Small businesses specializing in SaaS or subscriptions.
- Potential for high profit margins.
- Increased perceived value in brand and services.
- Increased customer loyalty.
- Warrants additional market research to determine value to target audience.
- Markets tend to be very niche being high-end.
- More cost of production
6. Dynamic Pricing
Pricing that varies based on marketing and customer demand.
Under Dynamic pricing different prices are charged depending on who is buying the product or service or when it is bought.. It is a flexible pricing strategy that takes many factors into account—particularly demand and supply.
Dynamic pricing is also called:
- Demand pricing
- Surge pricing
- Time-based pricing
The greatest risks emerges when variable prices are applied to products or services that are typically bought by price-sensitive customers.
Small businesses looking to maximize their profit margins and boost declining sales.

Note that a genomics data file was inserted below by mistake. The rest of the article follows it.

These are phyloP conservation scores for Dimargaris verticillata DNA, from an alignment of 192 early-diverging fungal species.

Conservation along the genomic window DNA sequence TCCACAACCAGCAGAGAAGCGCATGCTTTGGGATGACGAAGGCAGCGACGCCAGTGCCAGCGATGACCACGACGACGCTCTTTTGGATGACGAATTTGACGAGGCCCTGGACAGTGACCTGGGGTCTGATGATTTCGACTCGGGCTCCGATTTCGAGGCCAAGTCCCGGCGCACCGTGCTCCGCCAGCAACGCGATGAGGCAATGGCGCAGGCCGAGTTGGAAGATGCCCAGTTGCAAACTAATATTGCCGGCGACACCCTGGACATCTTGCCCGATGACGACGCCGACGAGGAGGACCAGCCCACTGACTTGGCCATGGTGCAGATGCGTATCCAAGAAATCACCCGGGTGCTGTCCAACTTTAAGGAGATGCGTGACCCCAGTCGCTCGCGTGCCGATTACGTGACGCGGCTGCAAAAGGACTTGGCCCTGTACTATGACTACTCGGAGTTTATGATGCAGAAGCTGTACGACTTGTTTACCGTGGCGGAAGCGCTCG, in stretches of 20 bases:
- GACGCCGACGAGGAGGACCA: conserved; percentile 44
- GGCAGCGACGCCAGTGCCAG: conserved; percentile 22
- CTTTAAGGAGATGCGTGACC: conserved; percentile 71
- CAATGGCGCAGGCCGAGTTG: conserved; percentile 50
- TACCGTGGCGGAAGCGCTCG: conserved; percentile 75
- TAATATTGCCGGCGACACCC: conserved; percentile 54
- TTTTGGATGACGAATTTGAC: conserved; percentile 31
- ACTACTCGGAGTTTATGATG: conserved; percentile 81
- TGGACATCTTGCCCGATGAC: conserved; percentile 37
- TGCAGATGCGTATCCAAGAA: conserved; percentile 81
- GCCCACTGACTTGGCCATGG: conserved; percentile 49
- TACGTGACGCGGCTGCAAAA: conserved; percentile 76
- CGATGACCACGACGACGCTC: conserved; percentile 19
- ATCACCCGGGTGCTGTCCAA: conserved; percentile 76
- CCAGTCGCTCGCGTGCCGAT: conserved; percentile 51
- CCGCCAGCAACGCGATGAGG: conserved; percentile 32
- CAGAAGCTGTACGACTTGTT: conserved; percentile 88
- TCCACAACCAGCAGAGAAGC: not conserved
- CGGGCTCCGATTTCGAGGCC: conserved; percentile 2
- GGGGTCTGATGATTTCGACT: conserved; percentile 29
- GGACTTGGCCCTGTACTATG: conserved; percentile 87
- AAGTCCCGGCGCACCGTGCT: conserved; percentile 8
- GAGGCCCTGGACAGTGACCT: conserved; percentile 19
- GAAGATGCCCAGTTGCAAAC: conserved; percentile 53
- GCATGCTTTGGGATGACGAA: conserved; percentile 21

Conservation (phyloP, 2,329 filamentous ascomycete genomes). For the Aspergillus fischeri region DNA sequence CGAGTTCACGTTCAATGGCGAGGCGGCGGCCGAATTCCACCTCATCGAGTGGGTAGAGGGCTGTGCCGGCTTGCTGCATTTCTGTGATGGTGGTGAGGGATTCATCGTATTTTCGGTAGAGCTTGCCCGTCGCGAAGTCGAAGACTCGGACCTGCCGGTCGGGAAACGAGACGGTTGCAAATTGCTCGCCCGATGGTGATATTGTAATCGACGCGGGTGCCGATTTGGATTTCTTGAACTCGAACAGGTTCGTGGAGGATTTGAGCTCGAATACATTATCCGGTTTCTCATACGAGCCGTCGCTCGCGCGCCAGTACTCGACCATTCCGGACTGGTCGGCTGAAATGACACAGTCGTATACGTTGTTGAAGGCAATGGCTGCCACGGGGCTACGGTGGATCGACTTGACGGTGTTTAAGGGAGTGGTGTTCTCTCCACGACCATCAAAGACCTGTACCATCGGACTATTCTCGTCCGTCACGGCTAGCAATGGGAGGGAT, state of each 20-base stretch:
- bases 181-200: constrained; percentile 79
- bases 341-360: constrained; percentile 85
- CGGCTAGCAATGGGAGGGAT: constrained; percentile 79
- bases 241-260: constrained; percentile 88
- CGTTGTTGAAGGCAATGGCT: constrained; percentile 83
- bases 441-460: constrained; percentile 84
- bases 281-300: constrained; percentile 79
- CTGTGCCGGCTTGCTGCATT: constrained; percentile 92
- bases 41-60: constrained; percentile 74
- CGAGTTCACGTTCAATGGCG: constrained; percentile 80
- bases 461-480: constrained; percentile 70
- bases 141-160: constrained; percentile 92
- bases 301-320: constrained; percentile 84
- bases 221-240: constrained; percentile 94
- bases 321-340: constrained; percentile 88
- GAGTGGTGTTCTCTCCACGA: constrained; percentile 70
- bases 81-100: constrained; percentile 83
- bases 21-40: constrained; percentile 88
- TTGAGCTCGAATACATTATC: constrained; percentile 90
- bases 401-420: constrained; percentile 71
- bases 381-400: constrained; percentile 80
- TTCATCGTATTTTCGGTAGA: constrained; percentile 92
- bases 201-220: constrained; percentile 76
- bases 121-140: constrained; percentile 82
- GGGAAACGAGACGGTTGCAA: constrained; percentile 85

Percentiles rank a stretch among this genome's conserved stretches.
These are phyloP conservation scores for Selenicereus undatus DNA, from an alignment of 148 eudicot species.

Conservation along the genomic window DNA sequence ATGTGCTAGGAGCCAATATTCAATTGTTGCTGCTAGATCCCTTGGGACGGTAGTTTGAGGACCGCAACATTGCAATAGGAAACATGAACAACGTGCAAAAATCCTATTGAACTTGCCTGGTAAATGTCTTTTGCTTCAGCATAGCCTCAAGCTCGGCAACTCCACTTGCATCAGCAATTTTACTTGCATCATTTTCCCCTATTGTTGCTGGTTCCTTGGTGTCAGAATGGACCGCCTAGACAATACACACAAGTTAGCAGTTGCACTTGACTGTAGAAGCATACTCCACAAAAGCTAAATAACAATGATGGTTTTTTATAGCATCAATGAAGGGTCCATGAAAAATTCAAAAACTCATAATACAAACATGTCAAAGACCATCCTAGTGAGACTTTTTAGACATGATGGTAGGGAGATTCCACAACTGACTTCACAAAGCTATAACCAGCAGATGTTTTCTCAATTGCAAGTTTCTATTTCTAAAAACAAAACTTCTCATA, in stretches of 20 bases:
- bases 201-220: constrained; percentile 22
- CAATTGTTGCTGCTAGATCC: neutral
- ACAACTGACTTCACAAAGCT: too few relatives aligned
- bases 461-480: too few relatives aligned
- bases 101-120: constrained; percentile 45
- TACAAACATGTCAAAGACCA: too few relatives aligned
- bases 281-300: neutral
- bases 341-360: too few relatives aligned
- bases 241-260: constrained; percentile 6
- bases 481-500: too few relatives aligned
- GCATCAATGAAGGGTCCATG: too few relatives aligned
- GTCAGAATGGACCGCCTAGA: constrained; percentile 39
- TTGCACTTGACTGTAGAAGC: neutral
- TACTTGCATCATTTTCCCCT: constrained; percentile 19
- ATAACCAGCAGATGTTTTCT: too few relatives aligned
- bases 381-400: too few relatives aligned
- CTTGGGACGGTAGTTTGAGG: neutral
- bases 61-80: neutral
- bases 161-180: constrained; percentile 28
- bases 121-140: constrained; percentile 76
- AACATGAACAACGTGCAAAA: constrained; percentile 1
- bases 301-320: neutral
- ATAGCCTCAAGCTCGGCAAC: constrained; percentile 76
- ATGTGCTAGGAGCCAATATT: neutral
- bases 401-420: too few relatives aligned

- Pricing reflects the market demand for the product or service.
- Provides more insight into customer demand and purchase patterns.
- Helps to maximize profits by matching price to the demand.
- Customers may be scared of fluctuating prices.
- Higher risk of price wars.
- Increases competition within the industry.
7. Competitive Pricing
Pricing products based on the price of competitive products, rather than cost or target profit; usually cheaper than competitors.
Competitive pricing is when prices match those of similar products that are sold by competitors.
It involves selling products or services at a better price.
Could choose to offer better payment terms.
Small businesses that are just starting out.
- Simple implementation.
- Can be combined with other strategies such as cost-plus pricing to make efforts more rewarding.
- Not good to use long-term since competitors will catch on and modify their strategy.
- Not a strategy to use if you want to stand out.
8. Cost-Plus Pricing
Adding a fixed percentage on top of the cost of producing a product, regardless of consumer demand or competitors’ pricing.
Cost-plus pricing is a strategy of marking up (adding a fixed percentage) the cost of services and goods to arrive at your selling price.